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When others with No Experience Offer Advice....

Posted by on Jan. 9, 2014 at 11:34 AM
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Good Morning....

So I haven't been on CafeMom since August 2013... Last time I was here I was looking for answers because my 2 year old was showing a lot of signs of autism. Jacob will be 3 on March 1st and he still isn't talking. While I haven't gotten a diagnosis yet, we've seen therapist and specialists so the ball is rolling. He has an appointment at the Marcus Center for Autism here in Atlanta in April. It's a while from now, but it's something. 

It's so frustrating not knowing what to do and how to react to Jacob. So many people who doesn't have any experience with autism have so many opinions and so much advice... It's aggravating. I'll admit, I didn't know anything about autism (other than what I'd heard) until I was forced to do research because it's my son that's affected by it. Jacob's speech therapist suggested I come back to CafeMom and find groups here in Atlanta which I'm opened to.... Any advice from you ladies is certainly welcomed... I'll be spending a lot more time on CafeMom!!!

by on Jan. 9, 2014 at 11:34 AM
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by Brittaney on Jan. 9, 2014 at 11:45 AM
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I told my daughter's speech therapist I had joined an online group of mom's with autistic children. He said sometimes the best advice is from moms who have been there, done that :)

Theses ladies have helped me a ton and I wish you a warm welcome! I know exactly what you mean with those who have no experience offering advice. My mom fought me saying there was nothing wrong with my daughter, then when she was diagnosed my mom read like a chapter out of an autism book and now she thinks she knows everything. Sigh. I know she means well but it hurts when she doesn't even realize how much harder she made it for me.

by Platinum Member on Jan. 9, 2014 at 11:57 AM
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Welcome back to cafe mom and welcome to the group. I am going to agree with Brittaney about these moms being a lot of help. When other moms see our children have a meltdown they automatically assume "bad kid" when a mother of a child with autism see our children have a meltdown they automatically wonder if it's sensory related or if the child cannot let the parent know what is wrong. I have found myself to be much more sympathizing of moms who have children crying in stores. I am sometimes that mom and know that the dirty looks and comments aren't helping the situation. I wish you a speedy diagnosis one way or another. We are here for support and if you have questions just ask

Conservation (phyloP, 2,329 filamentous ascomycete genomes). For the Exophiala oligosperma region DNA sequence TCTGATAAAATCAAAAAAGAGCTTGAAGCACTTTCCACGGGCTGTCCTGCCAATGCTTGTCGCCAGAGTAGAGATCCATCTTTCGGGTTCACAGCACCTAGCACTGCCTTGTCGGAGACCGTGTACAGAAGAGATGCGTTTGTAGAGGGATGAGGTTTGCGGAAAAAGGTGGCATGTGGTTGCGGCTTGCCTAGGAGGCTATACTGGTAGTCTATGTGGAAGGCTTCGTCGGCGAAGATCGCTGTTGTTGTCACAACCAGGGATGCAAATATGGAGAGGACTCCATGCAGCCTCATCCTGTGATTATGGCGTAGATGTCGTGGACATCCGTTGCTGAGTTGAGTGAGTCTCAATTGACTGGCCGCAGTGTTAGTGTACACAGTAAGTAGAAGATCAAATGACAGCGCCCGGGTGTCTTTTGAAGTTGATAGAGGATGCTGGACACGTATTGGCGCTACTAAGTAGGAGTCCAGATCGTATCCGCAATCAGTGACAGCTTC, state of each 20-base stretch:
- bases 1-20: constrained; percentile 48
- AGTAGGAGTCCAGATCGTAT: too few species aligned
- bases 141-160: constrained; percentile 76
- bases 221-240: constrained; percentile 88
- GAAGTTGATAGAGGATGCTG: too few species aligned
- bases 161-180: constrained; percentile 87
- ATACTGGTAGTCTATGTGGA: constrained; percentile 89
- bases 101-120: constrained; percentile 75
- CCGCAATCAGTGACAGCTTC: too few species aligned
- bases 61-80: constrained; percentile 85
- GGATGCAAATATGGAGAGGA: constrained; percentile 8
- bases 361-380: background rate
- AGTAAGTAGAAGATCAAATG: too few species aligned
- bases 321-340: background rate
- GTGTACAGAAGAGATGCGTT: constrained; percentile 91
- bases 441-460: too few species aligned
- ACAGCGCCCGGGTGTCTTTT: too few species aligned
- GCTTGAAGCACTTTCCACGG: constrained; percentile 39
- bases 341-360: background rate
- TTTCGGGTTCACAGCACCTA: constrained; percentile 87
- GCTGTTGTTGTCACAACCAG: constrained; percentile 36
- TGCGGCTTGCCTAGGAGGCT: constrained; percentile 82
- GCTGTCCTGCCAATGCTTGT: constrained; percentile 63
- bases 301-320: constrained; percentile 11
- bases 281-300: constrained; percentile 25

by on Jan. 9, 2014 at 12:09 PM

I'm going through the same thing with his father. He always says "there's nothing wrong with him" but he's less than two months away from 3 and doesn't say Mom, dad, cup, milk, juice or anything. Some words he started to say but no loger say them anymore. I'm glad to see so much advice on potty training because I was worried about how I'd manage to do that! Thank you both so much!

by Bronze Member on Jan. 9, 2014 at 12:21 PM
Welcome! I've been raising my aspie nephew for the past 7 years and honestly I sometimes still feel like I'm so new to all of this! This group has been a wonderful resource for me and I'm sure these ladies will be the same for you :) Hugs!
by on Jan. 9, 2014 at 12:36 PM
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 Hi! I'm glad you came back because this group is awesome! So many in here have non verbal or children learning to become more verbal. THERAPY, THERAPY, THERAPY! And PECS...Look that up! I hope they can be very helpful to Jacob!

by Gold Member on Jan. 9, 2014 at 1:59 PM

this is a good place to learn... it was my first place and its a great launching pad... i also found a local online forum that's been helpful in specifically recommending so and so therapist vs not this one.

Glad you are here!

by Gold Member on Jan. 9, 2014 at 2:01 PM

Also, check out the stickies in this group and this thread:

They've been very helpful to me. Also, know that there are a lot of public resources even if they are often hard to dig up. Good Luck mama!

by Gold Member on Jan. 9, 2014 at 2:22 PM
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Welcome back.  I would just keep your focus on what the specialists say.  No need for opinions from others who do not have experience.

by on Jan. 9, 2014 at 3:39 PM

Welcome back! 

It's true, everyone thinks they're an expert. I was diagnosed myself in 2012, and when it first dawned on me that I'm autistic, people thought that I was out of my mind. Same with my son. Even though I wrote out 5 whole pages of autism traits that he was exhibiting, most people would zero in on ONE of them and tell me how it "can be considered normal" and that their sisters friends coworkers brothers kid had the same issue and they "grew out of it". I even had someone point out the fact that they were ignoring their own kids developmental delay as some kind of "evidence" that I was overreacting. 

Now that we're both diagnosed, people have let up a lot. The worst comment that I've gotten since has been that they think the diagnosis is "too severe" (he's moderate). Eh, I can live with that opinion. 

by Platinum Member on Jan. 9, 2014 at 9:05 PM

Welcome to the group!!!  You're in the right place.  Total support, tons of information, and you don't need to leave you house or get out of your pjs to get it!!  What could be better.  

Also a great, easy to read, basic book I read when Autism was still new to us is "Ten Things Every Child with Autism Wishes You Knew" by Ellen Notbohm.   

As far as the unwanted, uneducated opinions....just find your own way to ignore and move on.  You'll be the expert soon enough!

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